Top three issues of SB 605: Medical Device Right to Repair ActBack
For the 2021-2022 Legislative Session, Senator Susan Eggman (D-Stockton) introduced SB 605, the Medical Device Right to Repair Act, which would allow health care facilities to contract out repairs for medical devices to third parties other than those under a contractual obligation with the manufacturers. While this policy proposal is problematic for various reasons, CLS chose to focus on three specific issues which showcase the serious implications of the bill: patient safety, liability, and intellectual property rights.
Patient Safety. Medical technology servicing and repair by original equipment manufacturers (OEM) is highly regulated by the FDA. Servicing of these devices is sensitive as it relates to patient safety, device system cybersecurity, and patient privacy issues. Medical technology manufacturers maintain their own devices or provide repair information to authorized repair providers for device servicing under contract. Medical technology companies are generally supportive of voluntary contractual agreements with third-party servicers and repair entities, provided they follow consistent quality, safety, and regulatory requirements.
A perfect example of why oversight and regulations are necessary is Tenacore LLC. Tenacore is a California-based independent repair provider (IRP) who had access to the approved parts and materials needed to properly repair these infusion pumps. Instead, they did what independent repair providers frequently do, and second-guessed the FDA, using cheap substitute parts resulting in a dangerous malfunction.
This is precisely what the use of the authorized repair provider (ARP) system is intended to prevent. OEMs contractually obligate IRPs to follow FDA regulations and follow specific instructions for repair, including use of approved methods and parts. SB 605 would create an environment where OEMs have no ability to require contracts anymore, effectively eliminating the only regulated entity from the repair equation. IRPs mistakenly believe they can safely operate outside of the FDA’s oversight, but as example above shows, it puts patients at serious risk.
Liability. SB 605 could inadvertently change the rules and turn hospitals into providers of medical equipment, subjecting them to strict products liability. Existing California law states that hospitals are providers of medical services, not providers of medical equipment. Unlike retailers, hospitals are not subject to strict products liability unlike their manufacturer/distributor suppliers. But as facilities and IRPs push further and further to eliminate OEM involvement and move repair work “in-house” they run the risk of blurring the lines between repair and remanufacturing. Moving all repairs “in-house” will likely turn hospitals into “providers of medical equipment” subjecting them to strict products liability – a risk that MICRA, and other liability protections, like insurance policies, may not cover, potentially exposing them to billions of dollars in new liability.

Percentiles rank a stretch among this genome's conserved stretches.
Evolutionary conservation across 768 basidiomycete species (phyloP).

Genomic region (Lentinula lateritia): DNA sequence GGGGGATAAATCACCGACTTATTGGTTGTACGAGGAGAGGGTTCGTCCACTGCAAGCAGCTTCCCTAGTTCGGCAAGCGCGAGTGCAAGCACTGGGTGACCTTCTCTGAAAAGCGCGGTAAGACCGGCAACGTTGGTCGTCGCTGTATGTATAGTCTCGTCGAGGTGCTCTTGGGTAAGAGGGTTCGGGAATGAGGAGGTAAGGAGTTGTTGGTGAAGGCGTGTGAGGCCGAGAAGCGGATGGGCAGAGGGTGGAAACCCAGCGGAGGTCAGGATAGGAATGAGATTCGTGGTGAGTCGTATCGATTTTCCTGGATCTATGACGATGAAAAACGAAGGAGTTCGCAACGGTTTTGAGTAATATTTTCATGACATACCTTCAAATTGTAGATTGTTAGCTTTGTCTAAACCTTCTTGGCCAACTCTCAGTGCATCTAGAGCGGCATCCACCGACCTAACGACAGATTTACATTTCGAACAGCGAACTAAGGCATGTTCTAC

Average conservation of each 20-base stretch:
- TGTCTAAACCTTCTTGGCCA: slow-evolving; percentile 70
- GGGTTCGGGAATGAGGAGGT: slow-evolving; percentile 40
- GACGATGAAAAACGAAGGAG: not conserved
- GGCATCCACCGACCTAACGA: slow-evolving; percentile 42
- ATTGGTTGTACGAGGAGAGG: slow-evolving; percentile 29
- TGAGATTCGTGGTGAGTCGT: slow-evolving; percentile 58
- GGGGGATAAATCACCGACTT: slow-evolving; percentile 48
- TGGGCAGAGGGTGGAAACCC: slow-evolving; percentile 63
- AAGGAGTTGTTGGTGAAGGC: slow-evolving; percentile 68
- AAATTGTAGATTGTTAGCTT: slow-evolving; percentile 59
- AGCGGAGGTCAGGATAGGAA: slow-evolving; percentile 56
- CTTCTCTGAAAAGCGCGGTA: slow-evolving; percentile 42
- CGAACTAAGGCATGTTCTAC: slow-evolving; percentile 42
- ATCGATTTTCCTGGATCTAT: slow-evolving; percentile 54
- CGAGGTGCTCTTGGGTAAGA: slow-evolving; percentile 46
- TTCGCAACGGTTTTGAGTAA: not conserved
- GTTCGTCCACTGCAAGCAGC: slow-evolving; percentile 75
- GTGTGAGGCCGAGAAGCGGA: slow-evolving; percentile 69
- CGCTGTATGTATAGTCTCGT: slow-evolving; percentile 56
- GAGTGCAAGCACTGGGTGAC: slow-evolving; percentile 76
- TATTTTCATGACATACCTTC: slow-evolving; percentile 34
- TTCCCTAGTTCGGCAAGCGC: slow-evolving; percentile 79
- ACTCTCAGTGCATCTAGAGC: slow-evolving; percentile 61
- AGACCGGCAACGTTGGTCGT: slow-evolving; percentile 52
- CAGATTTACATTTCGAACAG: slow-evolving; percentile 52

Intellectual Property Rights. SB 605 would eviscerate intellectual property protections and encourage “open sourcing” of proprietary documentation—including documents related to cybersecurity. Medical device companies invest billions in research and development to bring to market the devices and equipment our health care system benefits from today.
Section 11611.5 of the bill states that manufacturers must disclose information only “as necessary to provide documentation, parts, tools, and training courses and materials on fair and reasonable terms.” Such disclosure is simply inappropriate from an intellectual property standpoint. In many cases, a trade secret would be required to provide documentation, service access methods, and training materials thus placing it in conflict with the trade secret protection. Some process, methods, and designs are wholly proprietary and by allowing them to be disclosed in such manner will encourage piracy and discourage investment in these products in the future. Additionally, SB 605 would create a cascade of wasteful litigation over intellectual property with no end in sight.
Fortunately, because of CLS’s efforts, SB 605 was prevented from advancing further along the legislative process. The bill was held in the Senate Committee on Appropriations and cannot move forward for the remainder of the legislative session; however, CLS could not have achieved this without the help of its membership. The combined advocacy efforts proved effective and successful, and places CLS in a better position to defeat this bill again should it be reintroduced next year.